Maverick continues its series on Research Integrity with a post by Senior Associate Gareth Dyke that examines the importance of communication between publishers and researchers in preventing unintentional research integrity issues.
The case of the Russian fossil brain
Issues in research integrity have always been problematic for publishers. Of course, nobody wants to publish a correction to a peer-reviewed article or worse, issue a retraction.
I reckon, however, that the vast majority of research integrity problems happen essentially by accident, although I am not saying there aren’t some ‘bad apples’. Researchers are driven by academic culture to cut corners (publish as many papers as possible, as quickly as possible) or are simply unaware that what they are doing – or about to do – is ethically unacceptable. Here’s a story about something that happened to me back in 2007, when I was even younger than I am now.
I was working in Moscow at the Paleontological Institute with a long-time colleague. We’d been doing research projects together for a number of years on fossil birds and certain kinds of dinosaurs. He showed me a unique fossil – part of what we thought at the time was the inside of a skull. We wrote up a nice little paper, it got peer-reviewed, and eventually published it in an international journal, a very nice outcome.
However, what my collaborator had not told me at the time was that he had another paper also coming out on the same fossil in Russian using some of the same figures. The Russian language paper ended up coming out before our English article and was then also published in English in the same journal series (what’s referred to as a ‘mirror journal’ where articles are published first in an original language and then re-published in English).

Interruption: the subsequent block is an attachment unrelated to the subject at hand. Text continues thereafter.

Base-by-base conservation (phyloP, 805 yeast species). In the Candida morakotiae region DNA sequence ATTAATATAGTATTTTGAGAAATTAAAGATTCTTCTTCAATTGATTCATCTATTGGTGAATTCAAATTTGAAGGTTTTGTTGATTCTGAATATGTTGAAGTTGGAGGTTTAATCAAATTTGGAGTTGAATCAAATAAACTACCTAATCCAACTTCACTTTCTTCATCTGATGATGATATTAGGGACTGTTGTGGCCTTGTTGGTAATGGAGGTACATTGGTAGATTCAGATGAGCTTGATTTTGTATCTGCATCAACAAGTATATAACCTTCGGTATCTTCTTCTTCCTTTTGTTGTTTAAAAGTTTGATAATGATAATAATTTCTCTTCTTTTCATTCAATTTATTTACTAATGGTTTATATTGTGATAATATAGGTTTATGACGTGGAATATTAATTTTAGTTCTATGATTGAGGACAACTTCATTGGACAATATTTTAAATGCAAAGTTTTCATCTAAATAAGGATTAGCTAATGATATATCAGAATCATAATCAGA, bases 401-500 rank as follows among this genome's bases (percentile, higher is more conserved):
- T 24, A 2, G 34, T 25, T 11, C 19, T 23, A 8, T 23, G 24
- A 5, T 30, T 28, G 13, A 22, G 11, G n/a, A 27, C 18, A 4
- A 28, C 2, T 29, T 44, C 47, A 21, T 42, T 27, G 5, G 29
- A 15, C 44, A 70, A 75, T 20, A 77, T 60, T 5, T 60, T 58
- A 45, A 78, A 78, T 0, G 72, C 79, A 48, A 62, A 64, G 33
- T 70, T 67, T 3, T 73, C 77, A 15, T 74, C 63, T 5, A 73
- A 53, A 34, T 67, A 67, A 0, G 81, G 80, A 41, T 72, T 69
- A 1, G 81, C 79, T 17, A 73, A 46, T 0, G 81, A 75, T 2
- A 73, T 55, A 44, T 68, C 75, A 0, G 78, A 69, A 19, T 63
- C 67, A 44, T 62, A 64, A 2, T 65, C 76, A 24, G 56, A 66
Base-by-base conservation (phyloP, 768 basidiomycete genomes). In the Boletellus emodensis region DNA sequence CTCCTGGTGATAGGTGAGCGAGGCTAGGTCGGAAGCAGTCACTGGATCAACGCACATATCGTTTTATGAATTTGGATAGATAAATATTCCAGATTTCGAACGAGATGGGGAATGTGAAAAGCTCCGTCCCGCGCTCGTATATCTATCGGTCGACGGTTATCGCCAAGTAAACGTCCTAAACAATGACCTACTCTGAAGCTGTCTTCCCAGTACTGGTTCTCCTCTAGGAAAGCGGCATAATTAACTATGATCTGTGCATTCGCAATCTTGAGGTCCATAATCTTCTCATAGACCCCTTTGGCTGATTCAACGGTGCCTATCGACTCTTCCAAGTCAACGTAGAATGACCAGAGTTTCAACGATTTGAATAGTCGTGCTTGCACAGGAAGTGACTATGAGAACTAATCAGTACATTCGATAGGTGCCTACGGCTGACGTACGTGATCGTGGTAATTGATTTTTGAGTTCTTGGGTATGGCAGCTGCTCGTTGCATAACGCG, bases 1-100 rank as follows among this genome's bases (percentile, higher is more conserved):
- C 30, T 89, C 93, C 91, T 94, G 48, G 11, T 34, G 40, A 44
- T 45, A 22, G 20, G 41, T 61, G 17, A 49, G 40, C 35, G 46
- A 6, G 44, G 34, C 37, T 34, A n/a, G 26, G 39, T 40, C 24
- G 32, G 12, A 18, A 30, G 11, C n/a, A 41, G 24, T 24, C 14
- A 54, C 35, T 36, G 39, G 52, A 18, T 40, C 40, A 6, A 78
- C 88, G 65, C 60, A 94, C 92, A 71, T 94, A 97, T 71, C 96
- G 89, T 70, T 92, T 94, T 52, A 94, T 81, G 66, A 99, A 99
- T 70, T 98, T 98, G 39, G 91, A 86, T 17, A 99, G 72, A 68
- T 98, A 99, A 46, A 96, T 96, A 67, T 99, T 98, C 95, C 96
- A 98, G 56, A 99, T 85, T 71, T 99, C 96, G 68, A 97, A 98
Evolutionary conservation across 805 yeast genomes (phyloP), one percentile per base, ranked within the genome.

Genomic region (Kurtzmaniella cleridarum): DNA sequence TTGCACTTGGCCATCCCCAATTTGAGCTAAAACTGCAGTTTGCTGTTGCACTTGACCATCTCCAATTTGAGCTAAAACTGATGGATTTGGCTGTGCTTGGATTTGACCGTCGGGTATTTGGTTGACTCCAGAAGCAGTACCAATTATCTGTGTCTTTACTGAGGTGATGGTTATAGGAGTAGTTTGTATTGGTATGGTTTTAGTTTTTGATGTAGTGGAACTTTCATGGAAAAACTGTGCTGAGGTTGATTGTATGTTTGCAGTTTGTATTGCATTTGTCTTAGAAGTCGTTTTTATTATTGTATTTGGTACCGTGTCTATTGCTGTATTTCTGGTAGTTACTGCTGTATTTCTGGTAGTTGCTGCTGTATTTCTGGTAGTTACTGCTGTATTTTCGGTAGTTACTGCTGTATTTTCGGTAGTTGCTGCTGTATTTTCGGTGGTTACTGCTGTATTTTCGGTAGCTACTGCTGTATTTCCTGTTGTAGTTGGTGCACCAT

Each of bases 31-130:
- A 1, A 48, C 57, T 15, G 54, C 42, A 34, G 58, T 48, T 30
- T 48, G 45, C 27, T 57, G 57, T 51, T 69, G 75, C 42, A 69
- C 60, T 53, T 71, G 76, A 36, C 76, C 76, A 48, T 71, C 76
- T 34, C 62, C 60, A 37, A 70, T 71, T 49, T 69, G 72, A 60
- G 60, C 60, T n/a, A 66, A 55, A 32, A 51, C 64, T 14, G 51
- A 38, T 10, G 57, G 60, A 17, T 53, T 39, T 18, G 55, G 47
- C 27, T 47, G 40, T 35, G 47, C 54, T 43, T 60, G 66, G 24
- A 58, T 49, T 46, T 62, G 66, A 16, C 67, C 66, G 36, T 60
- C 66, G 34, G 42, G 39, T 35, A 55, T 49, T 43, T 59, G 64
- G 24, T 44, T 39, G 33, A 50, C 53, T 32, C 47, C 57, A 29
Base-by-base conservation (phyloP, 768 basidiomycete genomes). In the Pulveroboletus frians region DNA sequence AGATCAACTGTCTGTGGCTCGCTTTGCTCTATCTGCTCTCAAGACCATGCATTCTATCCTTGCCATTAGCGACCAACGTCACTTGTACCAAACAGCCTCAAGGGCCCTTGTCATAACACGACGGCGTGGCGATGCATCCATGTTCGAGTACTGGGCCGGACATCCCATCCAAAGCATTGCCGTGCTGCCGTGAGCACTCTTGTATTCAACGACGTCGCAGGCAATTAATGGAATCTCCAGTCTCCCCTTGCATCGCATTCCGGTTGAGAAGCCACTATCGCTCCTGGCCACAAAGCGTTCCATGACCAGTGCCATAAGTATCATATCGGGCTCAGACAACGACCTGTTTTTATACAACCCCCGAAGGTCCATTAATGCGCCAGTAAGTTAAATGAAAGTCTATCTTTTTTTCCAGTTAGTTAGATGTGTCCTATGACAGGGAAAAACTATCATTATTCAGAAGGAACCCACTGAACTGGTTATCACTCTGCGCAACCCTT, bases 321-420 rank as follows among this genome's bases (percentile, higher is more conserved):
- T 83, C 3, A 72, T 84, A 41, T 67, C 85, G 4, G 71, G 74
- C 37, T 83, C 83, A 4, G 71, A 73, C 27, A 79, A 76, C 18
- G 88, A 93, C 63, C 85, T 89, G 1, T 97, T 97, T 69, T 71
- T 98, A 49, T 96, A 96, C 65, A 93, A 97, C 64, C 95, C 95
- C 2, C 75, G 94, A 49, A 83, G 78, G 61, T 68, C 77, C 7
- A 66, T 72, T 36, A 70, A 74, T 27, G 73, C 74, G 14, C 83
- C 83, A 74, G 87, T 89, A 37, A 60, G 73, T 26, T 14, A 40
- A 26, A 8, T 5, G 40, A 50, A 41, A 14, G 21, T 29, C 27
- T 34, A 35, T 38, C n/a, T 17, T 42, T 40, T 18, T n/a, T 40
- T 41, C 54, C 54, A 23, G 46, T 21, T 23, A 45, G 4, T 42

The research integrity issue here was the apparent re-use of figures without citation of their ‘original’ source (in this case the first-to-appear Russian article). I had simply been unaware of the first article’s track to publication. I could have received a ban from the international publisher of (what turned out to be) our second English paper for reusing the same figures without adequate citation.
Unintentional, but still naughty and a potential ethical breach. But it illustrates my point that, without training, mentoring, and cross-cultural/language communication between publishers and researchers, these kinds of issues can happen because the researcher may not be aware that they are duplicating someone else’s work. Integrity issues for researchers can have disastrous effects on careers influencing promotions, grant funding, and global reputation. This particular situation served to raise my awareness of how research integrity can unwittingly be compromised and to be alert to clues in the future.
Maverick offers a program of research integrity services, including training, to help publishers achieve and maintain best practices. It helps publishers operationalize research integrity to ensure safeguards are integrated throughout the workflow, from manuscript submission and peer review to publication and data management. For a free consultation, contact your Maverick representative or email email@example.com.
By Gareth Dyke
Dr Gareth Dyke is a prolific scientific author, researcher, content creator, and journal manager who has published more than 320 peer-reviewed articles, as well as numerous other pieces (Scientific American) and books. Gareth has worked for more than 18 years as an Editor-in-Chief at the Taylor & Francis journal Historical Biology. Gareth has a Ph.D. in geology and biology from the University of Bristol, worked as a researcher at the American Museum of Natural History in New York, and was an Associate Professor at University College Dublin (Ireland) and at the University of Southampton (UK). He is an active teacher and researcher affiliated with universities in Hungary, Slovakia, Romania, Kazakhstan, and China.